Assessing accessibility

Tuesday, April 7th, 2009

October 24, 2007 Ed Cartoon

As part of a third-year alternative media class project, Katy Swailes and Mark J. DeMontis, media and public interest students, started Western Chirps.

It is a campaign to raise awareness about the importance of implementing audio signals (or chirps) for visually impaired students at on-campus intersections.

As it stands, intersections on campus are flooded with students rushing to class, cyclists, buses, cars and taxis, which can make it difficult for the visually impaired to cross the road safely.

For the visually impaired, accessibility means independence and, in particular, it means being able to safely navigate an intersection using accessible pedestrian signals.

Western focuses on “the best student experience,” and this mantra should apply to all students regardless of his or her ability.

Our campus, however, is not entirely accessible for blind (or legally blind) students.

Western must make campus accessible to students with disabilities by removing barriers under the Ontario Disabilities Act, which came into effect in 2001. Western should lobby the city of London, who holds jurisdiction over such matters, to implement audio signals.

Under the law, Western must submit annual reports documenting barriers that have been removed and identify barriers to be removed in the coming year. In the 2007-08 report there is no mention of audio signals.

Installing audio signals for the visually impaired is arguably a no-brainer; it is a relatively low-cost, minimally disruptive accommodation to improve student safety. London could implement audio signals at major on-campus intersections in the summer, when it is less busy with pedestrian and vehicle traffic.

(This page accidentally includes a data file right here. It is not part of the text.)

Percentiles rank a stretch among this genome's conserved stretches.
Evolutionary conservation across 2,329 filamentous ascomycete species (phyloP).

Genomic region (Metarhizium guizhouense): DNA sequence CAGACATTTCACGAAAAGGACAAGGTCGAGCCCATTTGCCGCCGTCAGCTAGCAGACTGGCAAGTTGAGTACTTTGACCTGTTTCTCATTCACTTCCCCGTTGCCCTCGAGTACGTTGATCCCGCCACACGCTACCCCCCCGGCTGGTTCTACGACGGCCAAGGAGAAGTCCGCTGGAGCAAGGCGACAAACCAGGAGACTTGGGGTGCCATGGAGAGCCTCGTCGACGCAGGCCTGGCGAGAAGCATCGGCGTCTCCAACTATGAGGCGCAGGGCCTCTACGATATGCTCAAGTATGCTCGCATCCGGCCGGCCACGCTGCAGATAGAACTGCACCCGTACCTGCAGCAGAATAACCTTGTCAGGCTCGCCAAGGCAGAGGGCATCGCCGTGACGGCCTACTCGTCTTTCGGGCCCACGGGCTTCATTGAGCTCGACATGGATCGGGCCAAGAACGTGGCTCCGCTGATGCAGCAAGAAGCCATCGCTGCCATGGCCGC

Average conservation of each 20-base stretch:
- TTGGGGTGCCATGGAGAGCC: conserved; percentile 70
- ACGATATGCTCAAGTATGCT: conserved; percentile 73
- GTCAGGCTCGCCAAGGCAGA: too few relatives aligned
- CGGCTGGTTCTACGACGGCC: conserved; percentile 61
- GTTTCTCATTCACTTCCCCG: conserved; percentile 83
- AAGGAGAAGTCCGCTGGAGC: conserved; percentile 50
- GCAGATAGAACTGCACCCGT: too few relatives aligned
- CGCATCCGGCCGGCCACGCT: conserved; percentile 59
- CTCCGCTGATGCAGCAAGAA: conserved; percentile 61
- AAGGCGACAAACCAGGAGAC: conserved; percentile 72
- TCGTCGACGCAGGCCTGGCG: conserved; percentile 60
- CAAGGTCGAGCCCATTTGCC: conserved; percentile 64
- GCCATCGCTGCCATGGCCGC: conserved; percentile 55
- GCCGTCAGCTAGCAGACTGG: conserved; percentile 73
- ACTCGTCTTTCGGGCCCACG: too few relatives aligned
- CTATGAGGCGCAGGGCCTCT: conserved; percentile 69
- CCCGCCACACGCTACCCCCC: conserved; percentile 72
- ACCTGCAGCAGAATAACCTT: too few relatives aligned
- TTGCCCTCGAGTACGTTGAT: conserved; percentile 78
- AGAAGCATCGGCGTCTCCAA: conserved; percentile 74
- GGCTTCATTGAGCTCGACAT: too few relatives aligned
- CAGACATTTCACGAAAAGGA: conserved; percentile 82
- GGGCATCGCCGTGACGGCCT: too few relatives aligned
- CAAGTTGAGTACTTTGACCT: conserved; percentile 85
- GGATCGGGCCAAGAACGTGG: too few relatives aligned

This begs the question: why aren’t audio signals on campus?

It could be able-bodied students feel a certain level of discomfort around students with disabilities, which means students do not consider such accommodations.

It is possible Western was simply unaware of this issue. Usually the onus, whether right or wrong, is on the affected party to draw attention to the issue. In Western’s defence, the university cannot conceivably think of every necessary accommodation.

Perhaps it is necessary for students like DeMontis, who is legally blind, to raise awareness and encourage action.

On the other hand, this is a simple modification that already exists in London at the intersection of Richmond and Dundas streets, for example.

If Western lobbied for improved accessibility for the visually impaired on campus, it would be seen as a progressive move and perhaps encourage students with disabilities to consider Western; surely the accessibility of a campus factors into high school students’ university choice.

Most importantly, Western would show it is concerned for the safety of visually impaired students, who are equal members of our diverse university community.

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